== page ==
1. (I am/it is) silent after (witnessing) the shooting stars

            2. (I am/it is ) silent after the shooting stars (where “stars” indicates: is prominently featured on the news)

            3. after the shooting stars are/remain silent

            If you were reading the poem out loud, you could of course choose to go with no particular emphasis and let the
            different meanings be heard (or not) as they will. If you go with the poem the way it is written, pausing after line breaks, it would be like this approximately: silent after (brief pause) the shooting (brief pause) stars

            But the hinge phrase means it could be, or should be, read out loud in two different ways to bring out each sense:

            a. silent after the shooting stars
            (Straightforward, but still ambiguous if you accept the idea of starring on TV).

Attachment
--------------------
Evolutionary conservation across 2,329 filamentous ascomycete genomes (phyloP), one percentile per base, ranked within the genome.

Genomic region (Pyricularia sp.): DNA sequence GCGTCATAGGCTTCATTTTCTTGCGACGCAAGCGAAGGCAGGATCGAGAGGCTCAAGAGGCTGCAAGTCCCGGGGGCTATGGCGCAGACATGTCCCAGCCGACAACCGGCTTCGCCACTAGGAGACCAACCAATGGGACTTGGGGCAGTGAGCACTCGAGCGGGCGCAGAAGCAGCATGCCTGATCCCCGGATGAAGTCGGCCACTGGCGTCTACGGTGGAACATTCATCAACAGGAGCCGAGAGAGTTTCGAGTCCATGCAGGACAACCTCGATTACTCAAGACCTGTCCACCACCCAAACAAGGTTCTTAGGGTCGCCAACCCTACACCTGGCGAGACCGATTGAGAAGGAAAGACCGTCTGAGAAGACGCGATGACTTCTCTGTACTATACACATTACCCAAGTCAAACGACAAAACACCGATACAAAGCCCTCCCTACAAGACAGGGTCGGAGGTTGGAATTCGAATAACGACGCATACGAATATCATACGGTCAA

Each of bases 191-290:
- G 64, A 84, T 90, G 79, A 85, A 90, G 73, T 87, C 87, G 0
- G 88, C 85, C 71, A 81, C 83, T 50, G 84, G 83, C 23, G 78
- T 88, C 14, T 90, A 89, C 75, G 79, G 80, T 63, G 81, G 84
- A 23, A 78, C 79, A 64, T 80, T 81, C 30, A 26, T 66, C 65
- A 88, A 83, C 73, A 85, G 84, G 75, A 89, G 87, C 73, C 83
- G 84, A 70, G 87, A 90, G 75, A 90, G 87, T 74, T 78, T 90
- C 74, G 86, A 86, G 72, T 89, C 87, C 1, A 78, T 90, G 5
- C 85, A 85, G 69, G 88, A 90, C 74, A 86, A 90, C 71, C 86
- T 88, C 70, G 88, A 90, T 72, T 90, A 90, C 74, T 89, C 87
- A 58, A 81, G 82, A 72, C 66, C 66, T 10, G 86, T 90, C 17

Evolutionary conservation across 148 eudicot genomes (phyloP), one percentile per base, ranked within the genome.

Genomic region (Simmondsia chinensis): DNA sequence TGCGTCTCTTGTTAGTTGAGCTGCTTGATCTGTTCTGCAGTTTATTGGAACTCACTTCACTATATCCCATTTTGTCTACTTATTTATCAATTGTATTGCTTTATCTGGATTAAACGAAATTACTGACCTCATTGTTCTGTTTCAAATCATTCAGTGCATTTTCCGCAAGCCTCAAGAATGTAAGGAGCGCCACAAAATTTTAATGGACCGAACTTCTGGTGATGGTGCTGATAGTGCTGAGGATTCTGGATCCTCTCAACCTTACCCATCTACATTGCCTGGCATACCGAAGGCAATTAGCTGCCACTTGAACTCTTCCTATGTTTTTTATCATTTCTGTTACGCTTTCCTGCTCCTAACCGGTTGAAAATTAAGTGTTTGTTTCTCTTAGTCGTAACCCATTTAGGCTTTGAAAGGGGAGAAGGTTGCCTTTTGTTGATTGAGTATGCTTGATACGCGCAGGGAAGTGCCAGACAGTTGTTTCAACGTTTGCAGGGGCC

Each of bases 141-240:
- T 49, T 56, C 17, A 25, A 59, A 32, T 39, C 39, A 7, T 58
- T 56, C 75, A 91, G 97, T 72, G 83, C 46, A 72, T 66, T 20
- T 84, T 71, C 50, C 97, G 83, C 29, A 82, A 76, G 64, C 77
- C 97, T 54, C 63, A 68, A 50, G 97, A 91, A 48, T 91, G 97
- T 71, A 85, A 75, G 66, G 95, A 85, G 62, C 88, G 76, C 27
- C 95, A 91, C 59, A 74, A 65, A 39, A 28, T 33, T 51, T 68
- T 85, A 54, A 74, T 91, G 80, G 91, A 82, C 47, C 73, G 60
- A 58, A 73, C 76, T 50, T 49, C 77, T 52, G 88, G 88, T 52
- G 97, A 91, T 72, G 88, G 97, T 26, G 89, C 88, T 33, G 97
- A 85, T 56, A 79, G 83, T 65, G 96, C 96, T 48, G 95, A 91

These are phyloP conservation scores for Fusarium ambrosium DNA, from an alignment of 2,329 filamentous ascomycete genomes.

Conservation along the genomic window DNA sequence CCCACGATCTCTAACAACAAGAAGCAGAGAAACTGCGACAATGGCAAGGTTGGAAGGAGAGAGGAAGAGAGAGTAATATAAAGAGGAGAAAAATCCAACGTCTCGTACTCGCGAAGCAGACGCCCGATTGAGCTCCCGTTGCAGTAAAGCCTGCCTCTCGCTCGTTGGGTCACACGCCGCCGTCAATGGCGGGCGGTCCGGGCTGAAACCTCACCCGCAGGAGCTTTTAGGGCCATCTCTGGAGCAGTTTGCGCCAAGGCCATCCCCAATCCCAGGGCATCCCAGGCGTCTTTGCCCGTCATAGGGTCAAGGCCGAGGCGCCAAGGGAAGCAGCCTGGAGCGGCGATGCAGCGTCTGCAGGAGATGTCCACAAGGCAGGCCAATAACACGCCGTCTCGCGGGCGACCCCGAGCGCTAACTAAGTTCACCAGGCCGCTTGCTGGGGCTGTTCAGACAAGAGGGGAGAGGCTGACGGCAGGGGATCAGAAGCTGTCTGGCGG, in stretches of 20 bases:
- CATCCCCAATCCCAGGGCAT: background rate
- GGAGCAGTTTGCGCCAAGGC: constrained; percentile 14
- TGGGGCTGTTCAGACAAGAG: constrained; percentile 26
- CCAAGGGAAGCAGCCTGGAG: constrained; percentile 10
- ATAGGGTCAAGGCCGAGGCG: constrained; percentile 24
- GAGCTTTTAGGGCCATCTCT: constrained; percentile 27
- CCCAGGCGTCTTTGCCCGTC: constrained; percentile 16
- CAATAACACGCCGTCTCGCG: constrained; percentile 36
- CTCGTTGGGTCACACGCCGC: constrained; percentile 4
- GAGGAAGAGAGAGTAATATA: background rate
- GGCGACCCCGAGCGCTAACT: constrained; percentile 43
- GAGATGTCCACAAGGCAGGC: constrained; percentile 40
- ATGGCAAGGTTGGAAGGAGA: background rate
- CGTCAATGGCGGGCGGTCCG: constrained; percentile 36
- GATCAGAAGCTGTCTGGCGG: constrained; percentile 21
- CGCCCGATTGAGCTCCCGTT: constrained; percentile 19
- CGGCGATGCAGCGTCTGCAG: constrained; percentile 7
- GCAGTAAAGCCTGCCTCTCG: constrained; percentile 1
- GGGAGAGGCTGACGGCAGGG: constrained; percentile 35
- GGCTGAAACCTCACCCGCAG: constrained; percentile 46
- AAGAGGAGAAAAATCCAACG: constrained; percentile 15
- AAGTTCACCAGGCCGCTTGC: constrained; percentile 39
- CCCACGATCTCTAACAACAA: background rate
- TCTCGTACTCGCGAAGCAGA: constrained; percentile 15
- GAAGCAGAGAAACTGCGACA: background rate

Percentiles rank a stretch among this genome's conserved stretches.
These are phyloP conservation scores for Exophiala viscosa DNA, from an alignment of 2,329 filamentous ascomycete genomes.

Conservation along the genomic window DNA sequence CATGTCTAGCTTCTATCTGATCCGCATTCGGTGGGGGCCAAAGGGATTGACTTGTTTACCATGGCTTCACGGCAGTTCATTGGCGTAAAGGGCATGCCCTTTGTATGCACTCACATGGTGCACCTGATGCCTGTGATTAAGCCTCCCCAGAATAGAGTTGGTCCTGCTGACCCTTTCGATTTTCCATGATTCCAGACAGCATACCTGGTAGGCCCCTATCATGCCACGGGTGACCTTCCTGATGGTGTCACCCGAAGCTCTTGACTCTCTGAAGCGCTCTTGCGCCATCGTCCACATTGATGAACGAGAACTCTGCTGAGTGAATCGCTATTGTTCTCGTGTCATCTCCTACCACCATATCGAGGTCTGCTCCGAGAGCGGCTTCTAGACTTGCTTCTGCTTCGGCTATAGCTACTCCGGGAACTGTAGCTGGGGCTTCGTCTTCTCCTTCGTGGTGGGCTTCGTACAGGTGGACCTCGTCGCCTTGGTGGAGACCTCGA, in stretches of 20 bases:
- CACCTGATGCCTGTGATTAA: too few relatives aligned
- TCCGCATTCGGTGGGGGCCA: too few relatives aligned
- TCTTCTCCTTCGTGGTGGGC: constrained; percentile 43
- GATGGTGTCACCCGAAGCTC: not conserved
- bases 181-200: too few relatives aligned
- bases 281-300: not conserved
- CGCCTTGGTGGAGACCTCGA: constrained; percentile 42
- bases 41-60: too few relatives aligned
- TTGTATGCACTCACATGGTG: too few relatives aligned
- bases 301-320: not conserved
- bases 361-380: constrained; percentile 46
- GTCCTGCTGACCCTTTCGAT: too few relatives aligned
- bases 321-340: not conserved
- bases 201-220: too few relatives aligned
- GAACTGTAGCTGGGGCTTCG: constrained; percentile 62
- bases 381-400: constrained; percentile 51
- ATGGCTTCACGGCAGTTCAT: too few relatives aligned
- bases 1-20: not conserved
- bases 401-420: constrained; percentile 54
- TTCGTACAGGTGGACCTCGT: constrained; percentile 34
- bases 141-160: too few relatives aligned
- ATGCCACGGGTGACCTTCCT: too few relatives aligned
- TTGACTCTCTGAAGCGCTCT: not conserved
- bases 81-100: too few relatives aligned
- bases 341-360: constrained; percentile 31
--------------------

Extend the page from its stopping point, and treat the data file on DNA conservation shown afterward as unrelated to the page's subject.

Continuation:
This would get at meanings 1 and 2 above, probably just 1 for many people.

            b. silent after the shooting (longish pause) stars
            This would get at meaning 3.

            There are other ways of reading it, of course, but these seem most prominent, most likely.

          2. ” Every great haiku can be and should be read multiple times to get at the different possible meanings.” -Josh

            Why?
            (whether the haiku is considered to be “great” or not and putting aside for the moment who considers it to be great/ wonderful & etc. )

        2. You can think of the different approaches to reading the poem as different haiku. As Robert Spiess said, “A true haiku is an experience experiencing itself.” There are multiple ways to experience a haiku. Sometimes, reading a poem is only one aspect of it. The breath rule doesn’t matter.

          1. I have just come here. Please tell if this comment space is for critique or applause. Or both?

            –Harpreet

          2. Hi Harpeet,

            It seems to be for both, but at this point, I will bow out of commenting and just say thank you to everyone.